This is a guest post from Steve Goldberg, an Independent Social Investment Advisor, and originally appeared here. Social Finance does not necessarily endorse all of Steve’s views.
These are tough days to be in the public sector and it’s not going to get much better any time soon. This isn’t a time for sugar-coating the situation in which we find ourselves. Sir Ronald Cohen, Chairman of Big Society Capital in London, pretty much captures it when he says, “Government is out of money and out of breath.” Social needs are rising and government can’t keep up. Civil society is coarsening, poverty has become intergenerational and the tools of social mobility are calcifying.
As someone who has spent nearly 40 years working in and around government, and believes deeply in the social compact, I talk to a lot of public officials and employees who are frustrated and discouraged, but soldier on nonetheless. These front-line troops know things have to change.
I’ve been working full-time on Social Impact Bonds for two years now because I think they have real potential to transform anti-poverty programs like nothing we’ve seen since Lyndon Johnson’s Great Society (which I’m old enough to remember first-hand). But I’ll be the first to admit that raising money from private investors is an extremely unorthodox way to pay for innovative social programs.
“Like other privatization schemes, they are intended to help governments shift costs off their balance sheets. They try to do that by allowing the private sector to run services to make profits for investors.”
First off, SIBs don’t privatize anything. They fund nonprofit prevention programs that the government doesn’t provide because their budgets are exhausted by safety-net, emergency response, acute care, and other remediation programs.
But Mr. Clancy is not the first and won’t be the last detractor to weigh in against SIBs. I’ll give him this: his long list does a pretty good job of collecting virtually all criticisms of SIBs in one convenient place. Having been involved in a many controversial government programs in my time, I’ve known all along that those of us promoting SIBs would have to address these concerns at some point. Every one of his “reasons” are fair subjects for debate, so let me respond briefly to each. This is a discussion we’ll be having for a long time to come.
“10. There’s no proof they even work.”
Quite true, although that’s hardly a reason not to try. But there’s considerable irony in the fact that SIB investors don’t get paid unless they can prove that they do work. I don’t need to unfairly condemn government programs to say that one thing we don’t have much of is evidence of their effectiveness.
Much of the impetus behind SIBs comes from the fact that we either know many government-funded programs don’t work or we have no idea whether they work. Worse, some nonprofit programs that have been proven to work reach only a tiny fraction of the people who need them, in large part due to a lack of sustainable funding. Those of us working on SIBs are fully prepared to be judged by our performance.
“9. They allow governments to hide debt and pass costs onto future generations.”
SIBs are not government debt. Private intermediaries issue SIBs to raise capital from private investors. The government agrees to pay the investors back, with interest, only if and when they achieve contractually-agreed results that save government money by reducing the need for expensive safety net programs like uncompensated emergency care, prison cells and homeless shelters. If they don’t, the government has no financial obligations. In fact, the whole point of SIBs is to transfer the financial risk of expanding nonprofit prevention programs from taxpayers to private investors. That’s the bet investors make: if the programs they invest in don’t work, they lose their money.
“8. Setting up Social Impact Bonds is complex and costly.”
It is, but the current system of responding after the fact to preventable social problems is much more so. For example, it costs well over $40,000 a year to send someone back to prison after they’ve been released because they couldn’t find a job, a decent place to live and a drug treatment program, all of which cost less than half as much. States pay upwards of $33,000 per person per year to provide emergency shelter, acute medical and mental health care, and countless other safety-net services to hundreds of thousands of chronically-homeless adults, many of whom can be so much safer and healthier in permanent supportive housing that costs about $24,000.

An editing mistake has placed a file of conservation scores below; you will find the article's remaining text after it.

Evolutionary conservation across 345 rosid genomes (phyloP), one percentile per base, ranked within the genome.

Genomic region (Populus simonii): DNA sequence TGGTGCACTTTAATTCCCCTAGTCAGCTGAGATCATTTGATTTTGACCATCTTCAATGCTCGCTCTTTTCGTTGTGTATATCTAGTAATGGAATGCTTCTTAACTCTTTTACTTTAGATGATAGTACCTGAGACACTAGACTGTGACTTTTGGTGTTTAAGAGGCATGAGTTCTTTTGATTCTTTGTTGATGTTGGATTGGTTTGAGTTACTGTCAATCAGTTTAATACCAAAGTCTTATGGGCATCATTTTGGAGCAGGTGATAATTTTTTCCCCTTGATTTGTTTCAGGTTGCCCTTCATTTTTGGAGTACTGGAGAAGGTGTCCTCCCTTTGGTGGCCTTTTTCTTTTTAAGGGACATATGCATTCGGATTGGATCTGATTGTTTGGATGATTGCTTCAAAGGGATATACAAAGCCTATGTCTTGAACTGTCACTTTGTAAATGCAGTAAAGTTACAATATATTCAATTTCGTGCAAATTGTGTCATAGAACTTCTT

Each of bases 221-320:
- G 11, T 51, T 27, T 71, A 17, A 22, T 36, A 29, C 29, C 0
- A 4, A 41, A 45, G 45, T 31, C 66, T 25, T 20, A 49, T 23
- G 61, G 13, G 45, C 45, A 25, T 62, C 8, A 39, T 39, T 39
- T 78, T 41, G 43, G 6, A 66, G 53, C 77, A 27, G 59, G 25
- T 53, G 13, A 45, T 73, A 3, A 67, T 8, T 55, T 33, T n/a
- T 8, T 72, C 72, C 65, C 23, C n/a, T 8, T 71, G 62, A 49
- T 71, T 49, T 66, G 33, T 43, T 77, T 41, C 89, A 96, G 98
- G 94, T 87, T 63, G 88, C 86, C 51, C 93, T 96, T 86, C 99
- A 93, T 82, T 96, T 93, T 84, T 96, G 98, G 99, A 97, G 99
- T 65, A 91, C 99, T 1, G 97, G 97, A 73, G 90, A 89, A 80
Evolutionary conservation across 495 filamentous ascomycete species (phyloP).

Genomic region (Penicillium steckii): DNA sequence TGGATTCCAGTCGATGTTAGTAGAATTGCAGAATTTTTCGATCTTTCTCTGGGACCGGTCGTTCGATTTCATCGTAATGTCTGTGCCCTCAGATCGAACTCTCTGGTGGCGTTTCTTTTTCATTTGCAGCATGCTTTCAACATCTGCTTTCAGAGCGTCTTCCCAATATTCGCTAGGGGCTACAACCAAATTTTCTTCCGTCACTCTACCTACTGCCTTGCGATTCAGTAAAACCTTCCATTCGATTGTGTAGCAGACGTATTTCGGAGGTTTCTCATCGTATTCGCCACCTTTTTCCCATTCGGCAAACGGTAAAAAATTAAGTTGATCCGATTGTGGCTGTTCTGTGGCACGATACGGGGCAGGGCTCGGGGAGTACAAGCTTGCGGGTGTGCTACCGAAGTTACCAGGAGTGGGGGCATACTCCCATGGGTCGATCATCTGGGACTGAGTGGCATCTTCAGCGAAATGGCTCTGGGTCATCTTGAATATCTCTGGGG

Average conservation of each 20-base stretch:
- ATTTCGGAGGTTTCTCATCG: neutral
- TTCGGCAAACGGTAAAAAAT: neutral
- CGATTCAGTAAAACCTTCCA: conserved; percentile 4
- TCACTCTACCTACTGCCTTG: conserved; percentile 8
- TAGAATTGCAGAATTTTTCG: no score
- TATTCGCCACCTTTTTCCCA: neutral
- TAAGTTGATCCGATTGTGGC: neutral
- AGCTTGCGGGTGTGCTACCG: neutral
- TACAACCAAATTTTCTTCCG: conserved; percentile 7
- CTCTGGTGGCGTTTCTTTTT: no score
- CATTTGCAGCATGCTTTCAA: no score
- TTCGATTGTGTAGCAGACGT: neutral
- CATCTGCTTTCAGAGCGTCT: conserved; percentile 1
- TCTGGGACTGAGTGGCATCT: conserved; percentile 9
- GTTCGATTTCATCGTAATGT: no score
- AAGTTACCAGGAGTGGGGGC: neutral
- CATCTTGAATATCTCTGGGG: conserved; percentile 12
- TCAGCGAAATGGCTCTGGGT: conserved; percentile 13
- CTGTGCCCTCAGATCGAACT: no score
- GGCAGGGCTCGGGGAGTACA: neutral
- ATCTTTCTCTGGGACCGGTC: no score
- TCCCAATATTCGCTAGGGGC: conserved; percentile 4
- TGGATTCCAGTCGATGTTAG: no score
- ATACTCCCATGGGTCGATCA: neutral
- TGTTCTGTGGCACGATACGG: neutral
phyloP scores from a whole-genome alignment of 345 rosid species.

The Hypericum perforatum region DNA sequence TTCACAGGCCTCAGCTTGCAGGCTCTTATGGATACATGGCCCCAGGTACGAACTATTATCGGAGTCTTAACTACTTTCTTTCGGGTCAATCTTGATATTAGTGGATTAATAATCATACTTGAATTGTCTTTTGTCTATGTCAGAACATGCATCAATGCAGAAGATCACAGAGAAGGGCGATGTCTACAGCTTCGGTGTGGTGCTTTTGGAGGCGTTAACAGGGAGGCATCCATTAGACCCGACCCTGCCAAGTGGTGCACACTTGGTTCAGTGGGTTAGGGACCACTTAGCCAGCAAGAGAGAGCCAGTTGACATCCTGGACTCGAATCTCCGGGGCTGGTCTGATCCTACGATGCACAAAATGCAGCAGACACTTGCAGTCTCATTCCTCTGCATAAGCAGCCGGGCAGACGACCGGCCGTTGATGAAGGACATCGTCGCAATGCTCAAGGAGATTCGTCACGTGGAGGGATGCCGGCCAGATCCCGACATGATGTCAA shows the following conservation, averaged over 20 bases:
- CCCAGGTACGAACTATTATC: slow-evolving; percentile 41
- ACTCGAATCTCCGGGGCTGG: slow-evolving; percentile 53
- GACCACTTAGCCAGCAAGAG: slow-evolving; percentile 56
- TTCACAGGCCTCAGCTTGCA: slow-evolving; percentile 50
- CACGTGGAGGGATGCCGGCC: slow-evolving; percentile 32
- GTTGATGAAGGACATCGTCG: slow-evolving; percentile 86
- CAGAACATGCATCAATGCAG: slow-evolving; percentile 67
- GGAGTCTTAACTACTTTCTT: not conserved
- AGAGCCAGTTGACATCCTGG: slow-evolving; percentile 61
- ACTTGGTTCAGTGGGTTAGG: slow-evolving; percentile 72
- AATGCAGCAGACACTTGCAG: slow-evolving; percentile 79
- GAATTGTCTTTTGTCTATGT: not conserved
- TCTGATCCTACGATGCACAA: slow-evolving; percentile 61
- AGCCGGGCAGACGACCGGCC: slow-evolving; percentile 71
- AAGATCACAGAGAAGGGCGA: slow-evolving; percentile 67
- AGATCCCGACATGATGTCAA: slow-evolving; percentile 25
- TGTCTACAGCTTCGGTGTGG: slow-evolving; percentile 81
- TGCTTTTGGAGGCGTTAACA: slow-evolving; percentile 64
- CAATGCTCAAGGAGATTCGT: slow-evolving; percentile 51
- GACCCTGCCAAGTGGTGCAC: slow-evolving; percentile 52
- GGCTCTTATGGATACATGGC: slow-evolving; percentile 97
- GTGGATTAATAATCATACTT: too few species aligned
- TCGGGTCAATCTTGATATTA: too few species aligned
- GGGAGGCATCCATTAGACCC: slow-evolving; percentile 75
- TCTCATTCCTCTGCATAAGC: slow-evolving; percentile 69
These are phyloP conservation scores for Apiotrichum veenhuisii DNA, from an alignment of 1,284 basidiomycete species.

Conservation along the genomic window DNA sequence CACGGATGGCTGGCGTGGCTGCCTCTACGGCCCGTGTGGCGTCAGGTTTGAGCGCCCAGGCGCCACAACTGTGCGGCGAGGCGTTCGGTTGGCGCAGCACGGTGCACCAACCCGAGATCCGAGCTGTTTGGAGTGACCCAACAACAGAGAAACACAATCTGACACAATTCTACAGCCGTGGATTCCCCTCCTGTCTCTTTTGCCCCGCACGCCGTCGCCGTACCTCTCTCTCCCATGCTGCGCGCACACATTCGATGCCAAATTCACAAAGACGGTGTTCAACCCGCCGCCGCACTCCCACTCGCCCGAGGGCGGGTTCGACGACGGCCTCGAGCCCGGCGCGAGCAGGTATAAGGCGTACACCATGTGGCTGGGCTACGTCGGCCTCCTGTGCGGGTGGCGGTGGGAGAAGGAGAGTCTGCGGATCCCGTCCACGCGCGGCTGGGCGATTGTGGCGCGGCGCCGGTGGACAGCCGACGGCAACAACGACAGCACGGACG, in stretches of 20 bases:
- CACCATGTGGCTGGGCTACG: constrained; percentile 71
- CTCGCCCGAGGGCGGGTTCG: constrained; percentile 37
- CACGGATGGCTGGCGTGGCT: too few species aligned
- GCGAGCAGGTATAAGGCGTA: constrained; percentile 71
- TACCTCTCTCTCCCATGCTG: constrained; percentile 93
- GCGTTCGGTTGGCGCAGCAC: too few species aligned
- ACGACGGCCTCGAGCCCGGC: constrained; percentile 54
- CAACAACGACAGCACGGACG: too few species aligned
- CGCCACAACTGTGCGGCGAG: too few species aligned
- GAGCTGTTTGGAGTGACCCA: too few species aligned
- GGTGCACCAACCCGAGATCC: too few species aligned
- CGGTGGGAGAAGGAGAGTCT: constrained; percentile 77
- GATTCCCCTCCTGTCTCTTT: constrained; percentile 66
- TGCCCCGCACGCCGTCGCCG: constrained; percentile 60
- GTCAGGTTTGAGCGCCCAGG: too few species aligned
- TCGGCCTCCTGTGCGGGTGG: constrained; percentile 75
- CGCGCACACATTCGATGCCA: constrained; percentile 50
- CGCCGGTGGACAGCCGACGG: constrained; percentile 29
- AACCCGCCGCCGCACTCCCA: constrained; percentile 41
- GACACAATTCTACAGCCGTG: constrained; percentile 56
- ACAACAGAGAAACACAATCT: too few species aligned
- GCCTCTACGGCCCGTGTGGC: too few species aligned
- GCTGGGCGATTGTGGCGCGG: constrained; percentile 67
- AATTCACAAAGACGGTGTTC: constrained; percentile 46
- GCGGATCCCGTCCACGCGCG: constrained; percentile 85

What’s complex and costly about SIBs isn’t so much the programs they fund, but the difficulty of shifting from an ineffective emergency response system funded by taxpayers to a privately-funded system that focuses on prevention. The status quo isn’t based on contingent contracts that obligate states to repay investors if specific outcomes are achieved, investors aren’t familiar with how effective nonprofit programs work, and data about current costs and potential savings often isn’t available or reliable. We’re in the process of trying to fill those gaps, and it is too soon to say whether we’ll pull it off.
With the help of some innovative foundations and intrepid government leaders, we’re working hard to expand proven prevention programs using someone else’s money. We have to convince investors that these programs work, we have to convince nonprofits to consider a whole new way of doing business, and we have to convince government to commit public funds based on avoiding unnecessary government expenditures. Stay tuned.
“7. Governments end up paying no matter what.”
This is just flat wrong. All of the SIB contracts under development are being written as “pay-for-success” agreements, which means exactly what it says. In fact, SIBs set the bar especially high because success has to be verified by an independent assessor before investors can be paid. Investors know full well this is what they’re signing up for, and most won’t have any interest in SIBs because the financial returns are likely to be much lower than conventional investments that are much safer.
The “social investors” who are eagerly exploring SIBs are primarily foundations and other philanthropists who will recycle their investments if they get paid back from successful programs. No one’s going to get rich from investing in SIBs, but it could be an attractive alternative to just giving money away in the form of donations and grants. The fact that investors hope to get their money back with a small profit means they’ll be more selective about which programs they back and keep a watchful eye on the intermediaries and nonprofits spending their funds. If governments paid “no matter what,” there wouldn’t be any point. None of us is interested in wasting our time.
“6. They undermine community agencies and charities.”
To the contrary, SIBs provide local nonprofits with predictable, long-term funding without the strings and red tape that come with government contracts. Can we have a show of hands for those who agree with Mr. Clancy that human services contracts provide “community agencies and charities … some flexibility to innovate or deliver services that best meet the needs of vulnerable families and communities”?